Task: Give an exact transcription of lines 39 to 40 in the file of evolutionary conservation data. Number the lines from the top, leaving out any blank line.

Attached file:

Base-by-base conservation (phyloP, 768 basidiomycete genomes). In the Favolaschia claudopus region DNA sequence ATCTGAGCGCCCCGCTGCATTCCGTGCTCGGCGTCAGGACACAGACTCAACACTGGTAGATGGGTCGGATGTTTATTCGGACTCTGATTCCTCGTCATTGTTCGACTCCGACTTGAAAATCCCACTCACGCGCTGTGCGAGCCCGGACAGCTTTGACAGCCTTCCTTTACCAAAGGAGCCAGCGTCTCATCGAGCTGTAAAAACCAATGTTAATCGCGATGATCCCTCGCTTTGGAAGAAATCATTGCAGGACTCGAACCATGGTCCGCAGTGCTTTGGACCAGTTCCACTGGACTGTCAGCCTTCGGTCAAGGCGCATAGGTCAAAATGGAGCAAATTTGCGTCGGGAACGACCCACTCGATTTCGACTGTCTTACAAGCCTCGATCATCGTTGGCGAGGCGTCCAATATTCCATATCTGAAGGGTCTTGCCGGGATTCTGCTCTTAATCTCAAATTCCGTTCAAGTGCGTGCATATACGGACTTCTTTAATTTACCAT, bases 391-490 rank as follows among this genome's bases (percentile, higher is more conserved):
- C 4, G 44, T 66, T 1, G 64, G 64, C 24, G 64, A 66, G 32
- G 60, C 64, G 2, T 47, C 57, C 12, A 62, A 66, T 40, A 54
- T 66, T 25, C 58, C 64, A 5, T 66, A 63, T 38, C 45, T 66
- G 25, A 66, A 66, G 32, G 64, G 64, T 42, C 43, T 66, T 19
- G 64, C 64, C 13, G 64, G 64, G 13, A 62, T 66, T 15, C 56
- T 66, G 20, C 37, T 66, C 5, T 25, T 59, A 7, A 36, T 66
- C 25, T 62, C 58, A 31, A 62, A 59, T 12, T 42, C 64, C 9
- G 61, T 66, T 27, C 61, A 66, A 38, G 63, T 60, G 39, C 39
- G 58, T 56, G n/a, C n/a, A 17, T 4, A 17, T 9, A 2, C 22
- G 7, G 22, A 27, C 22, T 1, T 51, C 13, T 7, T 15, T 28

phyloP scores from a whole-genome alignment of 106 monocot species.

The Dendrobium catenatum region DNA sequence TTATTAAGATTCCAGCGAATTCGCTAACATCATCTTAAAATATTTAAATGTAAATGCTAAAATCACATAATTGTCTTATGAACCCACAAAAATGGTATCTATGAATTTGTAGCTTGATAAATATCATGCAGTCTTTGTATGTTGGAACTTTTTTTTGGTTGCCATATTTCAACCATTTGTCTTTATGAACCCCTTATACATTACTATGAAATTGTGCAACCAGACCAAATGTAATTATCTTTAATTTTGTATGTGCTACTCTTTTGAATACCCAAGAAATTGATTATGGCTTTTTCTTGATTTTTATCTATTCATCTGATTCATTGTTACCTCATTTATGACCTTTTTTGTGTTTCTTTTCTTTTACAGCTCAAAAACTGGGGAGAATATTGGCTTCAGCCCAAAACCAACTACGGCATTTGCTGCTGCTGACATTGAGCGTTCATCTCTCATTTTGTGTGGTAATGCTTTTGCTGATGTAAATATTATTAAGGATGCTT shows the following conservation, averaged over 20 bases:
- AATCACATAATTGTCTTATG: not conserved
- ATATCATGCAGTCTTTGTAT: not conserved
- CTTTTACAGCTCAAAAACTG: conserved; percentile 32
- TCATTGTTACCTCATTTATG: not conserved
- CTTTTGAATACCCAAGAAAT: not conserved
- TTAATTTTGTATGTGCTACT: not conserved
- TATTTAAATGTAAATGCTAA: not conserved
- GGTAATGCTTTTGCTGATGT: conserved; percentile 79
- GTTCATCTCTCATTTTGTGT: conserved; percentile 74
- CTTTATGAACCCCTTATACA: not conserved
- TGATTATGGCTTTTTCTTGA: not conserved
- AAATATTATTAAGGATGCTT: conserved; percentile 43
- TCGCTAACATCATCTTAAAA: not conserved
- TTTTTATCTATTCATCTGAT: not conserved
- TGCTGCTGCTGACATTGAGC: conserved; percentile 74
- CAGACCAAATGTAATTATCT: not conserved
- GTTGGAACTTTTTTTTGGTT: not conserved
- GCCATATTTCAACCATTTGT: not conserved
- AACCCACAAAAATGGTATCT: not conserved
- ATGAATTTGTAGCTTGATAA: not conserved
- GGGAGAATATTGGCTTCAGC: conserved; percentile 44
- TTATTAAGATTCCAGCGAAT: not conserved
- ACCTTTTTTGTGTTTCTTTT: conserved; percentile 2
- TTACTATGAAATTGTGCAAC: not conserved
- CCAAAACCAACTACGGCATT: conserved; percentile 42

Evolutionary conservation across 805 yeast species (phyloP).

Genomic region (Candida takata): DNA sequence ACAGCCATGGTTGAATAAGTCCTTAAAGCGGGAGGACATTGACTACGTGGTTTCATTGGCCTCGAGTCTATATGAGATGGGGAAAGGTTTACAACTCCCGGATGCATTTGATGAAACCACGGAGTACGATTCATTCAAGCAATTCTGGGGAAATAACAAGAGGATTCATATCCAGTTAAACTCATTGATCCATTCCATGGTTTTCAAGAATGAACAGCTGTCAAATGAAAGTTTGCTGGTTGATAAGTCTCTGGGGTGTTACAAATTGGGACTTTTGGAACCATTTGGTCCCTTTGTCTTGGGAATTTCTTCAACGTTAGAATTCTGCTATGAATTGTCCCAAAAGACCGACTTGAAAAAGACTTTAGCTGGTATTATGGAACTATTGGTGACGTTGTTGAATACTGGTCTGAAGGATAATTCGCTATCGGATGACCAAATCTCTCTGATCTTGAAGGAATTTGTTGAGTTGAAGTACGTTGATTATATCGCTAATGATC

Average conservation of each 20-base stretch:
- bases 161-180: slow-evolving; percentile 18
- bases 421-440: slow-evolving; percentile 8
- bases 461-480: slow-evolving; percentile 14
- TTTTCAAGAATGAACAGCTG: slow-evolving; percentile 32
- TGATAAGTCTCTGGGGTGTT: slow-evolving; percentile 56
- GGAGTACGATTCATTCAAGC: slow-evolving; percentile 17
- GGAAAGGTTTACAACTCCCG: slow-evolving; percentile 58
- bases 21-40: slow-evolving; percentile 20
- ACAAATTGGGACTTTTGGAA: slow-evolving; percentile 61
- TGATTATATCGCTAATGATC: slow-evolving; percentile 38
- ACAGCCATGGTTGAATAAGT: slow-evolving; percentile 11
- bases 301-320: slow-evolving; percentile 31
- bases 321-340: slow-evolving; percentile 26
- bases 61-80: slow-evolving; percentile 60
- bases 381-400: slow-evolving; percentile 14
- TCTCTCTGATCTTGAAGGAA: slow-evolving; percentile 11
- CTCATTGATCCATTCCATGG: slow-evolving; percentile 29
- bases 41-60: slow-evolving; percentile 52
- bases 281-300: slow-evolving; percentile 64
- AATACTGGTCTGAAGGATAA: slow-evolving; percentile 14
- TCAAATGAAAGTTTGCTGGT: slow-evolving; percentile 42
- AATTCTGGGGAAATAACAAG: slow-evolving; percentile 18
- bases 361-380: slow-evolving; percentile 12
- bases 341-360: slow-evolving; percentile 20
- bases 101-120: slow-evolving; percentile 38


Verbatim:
Evolutionary conservation across 805 yeast species (phyloP).

Genomic region (Candida takata): DNA sequence ACAGCCATGGTTGAATAAGTCCTTAAAGCGGGAGGACATTGACTACGTGGTTTCATTGGCCTCGAGTCTATATGAGATGGGGAAAGGTTTACAACTCCCGGATGCATTTGATGAAACCACGGAGTACGATTCATTCAAGCAATTCTGGGGAAATAACAAGAGGATTCATATCCAGTTAAACTCATTGATCCATTCCATGGTTTTCAAGAATGAACAGCTGTCAAATGAAAGTTTGCTGGTTGATAAGTCTCTGGGGTGTTACAAATTGGGACTTTTGGAACCATTTGGTCCCTTTGTCTTGGGAATTTCTTCAACGTTAGAATTCTGCTATGAATTGTCCCAAAAGACCGACTTGAAAAAGACTTTAGCTGGTATTATGGAACTATTGGTGACGTTGTTGAATACTGGTCTGAAGGATAATTCGCTATCGGATGACCAAATCTCTCTGATCTTGAAGGAATTTGTTGAGTTGAAGTACGTTGATTATATCGCTAATGATC